The Islamist extremist group early Saturday launched a rocket-propelled grenade attack on Maiduguri, the capital and largest city of Borno state, after barely 24 hours after Muhammadu Buhari was sworn in as the Nigeria’s president.
According to residents and military sources, the assault damaged to at least five homes and killed 13 people began just after midnight and lasted about three hours.
“Boko Haram kept shelling the area with RPGs,” said Hassan Buba, a local leader who detailed the death toll. “… Many people were also injured.”
Malam Yusuf says his wife is one of them, in the hospital after one of her feet was blown off after their home in Maiduguri’s Dala neighborhood was hit before dawn.
“It was deafening explosions all over, as volleys of RPGS were fired by Boko Haram from outside the city,” Yusuf said by phone.
Two Nigerian military officers accused the extreme Islamist group of resorting to indiscriminate RPG attacks — which pose as much, if not more, danger to civilians as anyone else — because troops had repelled their attempts to enter and capture the capital city.
“It was an (act) of desperation,” said one of the officers, who asked not to be named because he is not authorized to speak to the media. “… The attacks were ultimately neutralized, and the terrorists forced to retreat.”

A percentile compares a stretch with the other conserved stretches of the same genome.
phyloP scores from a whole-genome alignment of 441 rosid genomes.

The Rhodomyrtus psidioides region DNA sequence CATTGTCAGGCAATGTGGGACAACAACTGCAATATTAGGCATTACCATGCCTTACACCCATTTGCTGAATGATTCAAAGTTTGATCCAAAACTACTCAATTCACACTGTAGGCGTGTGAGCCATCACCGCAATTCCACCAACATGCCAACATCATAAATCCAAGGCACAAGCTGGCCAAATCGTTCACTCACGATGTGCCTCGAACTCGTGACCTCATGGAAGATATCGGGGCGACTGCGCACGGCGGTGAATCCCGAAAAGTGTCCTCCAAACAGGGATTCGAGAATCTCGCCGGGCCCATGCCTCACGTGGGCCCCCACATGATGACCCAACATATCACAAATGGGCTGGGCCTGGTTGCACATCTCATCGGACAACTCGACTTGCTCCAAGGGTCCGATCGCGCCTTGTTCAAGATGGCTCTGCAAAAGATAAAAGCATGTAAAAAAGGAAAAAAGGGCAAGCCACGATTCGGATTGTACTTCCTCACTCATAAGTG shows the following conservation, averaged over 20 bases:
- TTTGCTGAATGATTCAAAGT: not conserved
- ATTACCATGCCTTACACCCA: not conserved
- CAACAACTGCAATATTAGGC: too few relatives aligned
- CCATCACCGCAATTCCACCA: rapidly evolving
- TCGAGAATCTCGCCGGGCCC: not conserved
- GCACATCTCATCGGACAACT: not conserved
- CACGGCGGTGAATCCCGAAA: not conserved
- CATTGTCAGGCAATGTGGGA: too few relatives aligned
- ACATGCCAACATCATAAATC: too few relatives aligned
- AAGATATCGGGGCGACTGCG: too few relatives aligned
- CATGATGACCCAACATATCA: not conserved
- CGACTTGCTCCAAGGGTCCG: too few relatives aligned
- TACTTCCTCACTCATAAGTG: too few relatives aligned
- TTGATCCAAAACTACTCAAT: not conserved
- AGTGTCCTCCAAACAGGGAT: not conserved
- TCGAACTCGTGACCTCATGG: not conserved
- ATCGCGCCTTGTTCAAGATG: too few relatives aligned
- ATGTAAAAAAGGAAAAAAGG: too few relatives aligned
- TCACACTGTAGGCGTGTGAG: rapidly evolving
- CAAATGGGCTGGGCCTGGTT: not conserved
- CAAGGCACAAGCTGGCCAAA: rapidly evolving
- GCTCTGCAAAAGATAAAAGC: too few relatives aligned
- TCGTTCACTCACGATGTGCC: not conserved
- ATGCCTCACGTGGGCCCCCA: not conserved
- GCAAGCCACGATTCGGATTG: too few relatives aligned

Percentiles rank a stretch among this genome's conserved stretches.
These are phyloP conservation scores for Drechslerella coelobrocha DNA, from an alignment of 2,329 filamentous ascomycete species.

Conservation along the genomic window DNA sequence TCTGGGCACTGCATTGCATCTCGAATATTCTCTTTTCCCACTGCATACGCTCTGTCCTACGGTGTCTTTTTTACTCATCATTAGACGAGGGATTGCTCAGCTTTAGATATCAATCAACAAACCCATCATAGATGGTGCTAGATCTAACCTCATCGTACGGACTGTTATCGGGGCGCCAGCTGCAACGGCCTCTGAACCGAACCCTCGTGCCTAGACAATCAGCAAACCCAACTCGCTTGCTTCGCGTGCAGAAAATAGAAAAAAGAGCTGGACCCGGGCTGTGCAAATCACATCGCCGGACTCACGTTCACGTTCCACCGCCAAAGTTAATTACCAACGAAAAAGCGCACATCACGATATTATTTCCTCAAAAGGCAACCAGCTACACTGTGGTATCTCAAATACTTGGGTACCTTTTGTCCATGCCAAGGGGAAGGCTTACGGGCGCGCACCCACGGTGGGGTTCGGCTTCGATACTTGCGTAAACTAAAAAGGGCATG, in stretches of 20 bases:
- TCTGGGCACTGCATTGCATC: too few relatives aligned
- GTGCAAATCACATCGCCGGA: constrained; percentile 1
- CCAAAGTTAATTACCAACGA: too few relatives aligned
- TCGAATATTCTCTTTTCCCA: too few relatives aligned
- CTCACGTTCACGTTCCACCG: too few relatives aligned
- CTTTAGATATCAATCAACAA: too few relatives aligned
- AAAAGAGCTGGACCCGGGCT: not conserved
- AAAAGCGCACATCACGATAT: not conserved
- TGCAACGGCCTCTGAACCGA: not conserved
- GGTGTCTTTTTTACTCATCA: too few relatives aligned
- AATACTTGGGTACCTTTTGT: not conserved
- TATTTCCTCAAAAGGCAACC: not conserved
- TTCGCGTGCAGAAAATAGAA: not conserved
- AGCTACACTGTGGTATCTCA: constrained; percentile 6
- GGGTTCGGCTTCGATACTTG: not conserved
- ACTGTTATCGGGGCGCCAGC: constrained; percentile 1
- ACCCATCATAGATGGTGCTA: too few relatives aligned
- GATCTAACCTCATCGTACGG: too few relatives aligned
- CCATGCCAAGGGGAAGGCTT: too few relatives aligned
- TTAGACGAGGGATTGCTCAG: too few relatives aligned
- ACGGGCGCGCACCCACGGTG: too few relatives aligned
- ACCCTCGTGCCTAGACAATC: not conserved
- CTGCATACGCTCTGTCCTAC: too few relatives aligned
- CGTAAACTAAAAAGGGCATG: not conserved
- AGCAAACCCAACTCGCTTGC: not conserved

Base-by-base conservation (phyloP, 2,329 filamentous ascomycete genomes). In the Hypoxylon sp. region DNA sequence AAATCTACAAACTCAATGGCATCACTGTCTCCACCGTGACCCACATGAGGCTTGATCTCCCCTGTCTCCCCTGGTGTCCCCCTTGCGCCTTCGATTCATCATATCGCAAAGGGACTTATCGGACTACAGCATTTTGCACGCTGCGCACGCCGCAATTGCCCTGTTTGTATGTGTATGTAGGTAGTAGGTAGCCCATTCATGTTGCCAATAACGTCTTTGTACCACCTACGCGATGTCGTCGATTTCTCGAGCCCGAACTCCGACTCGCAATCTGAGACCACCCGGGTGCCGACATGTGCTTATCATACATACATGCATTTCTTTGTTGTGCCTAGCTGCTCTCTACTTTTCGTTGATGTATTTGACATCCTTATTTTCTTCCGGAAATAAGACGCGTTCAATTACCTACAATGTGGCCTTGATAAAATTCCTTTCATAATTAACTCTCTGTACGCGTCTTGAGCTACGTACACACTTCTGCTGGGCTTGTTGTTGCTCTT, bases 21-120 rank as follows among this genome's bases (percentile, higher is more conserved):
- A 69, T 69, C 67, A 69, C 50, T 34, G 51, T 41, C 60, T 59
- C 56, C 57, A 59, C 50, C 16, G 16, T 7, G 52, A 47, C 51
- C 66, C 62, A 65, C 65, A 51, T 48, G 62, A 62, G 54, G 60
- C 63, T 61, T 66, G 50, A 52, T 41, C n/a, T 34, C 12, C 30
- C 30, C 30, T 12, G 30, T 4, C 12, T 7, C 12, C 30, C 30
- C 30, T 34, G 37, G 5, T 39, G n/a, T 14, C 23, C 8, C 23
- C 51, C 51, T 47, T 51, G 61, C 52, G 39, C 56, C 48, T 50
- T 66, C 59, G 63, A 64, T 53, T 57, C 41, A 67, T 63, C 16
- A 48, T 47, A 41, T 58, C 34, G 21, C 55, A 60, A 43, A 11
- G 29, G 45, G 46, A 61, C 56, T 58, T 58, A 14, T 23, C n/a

The assault came one day after two explosions ripped through a wedding ceremony in the Borno state village of Alade, about 140 miles (230 kilometers) from Maiduguri.
Seven wedding guests died and 30 others were injured in blasts at the start of the ceremony, said local leader Aisami Babagoni, who added that he suspects the explosives were planted ahead of time and “remotely detonated.”
New president, same problem
Its name translates to “Western education is sin” in the Hausa language, but Boko Haram is hardly an education reform or advocacy group. It is a terrorist organization, according to the U.S. State Department — one that’s shown little restraint against civilians and official authorities alike in a quest to impose its extreme version of Sharia law over an expansive territory.
Residents of Borno state and other parts of northeastern Nigeria know this all too well. For years they have dealt with Boko Haram assaults, bombings, abductions and mass kidnappings — the most infamous being the taking of more than 200 schoolgirls in the town of Chibok in 2014.
Chad and Niger have stepped up their efforts in recent months going after the militant group in areas that border those nations. Still, Boko Haram is mostly Nigeria’s problem. Combating this insurgency is one of the main challenges facing Buhari, who took over from Goodluck Jonathan in the first peaceful transfer of power between Nigeria’s rival parties since the end of military rule in 1999. Another is dealing with lingering fuel shortages, a paradox for one of the world’s largest oil producers.
“Insecurity, pervasive corruption, the hitherto unending and seemingly impossible fuel and power shortages are the immediate concerns,” Buhari said in his inauguration address Friday. “We are going to tackle them head on. Nigerians will not regret that they have entrusted national responsibility to us.”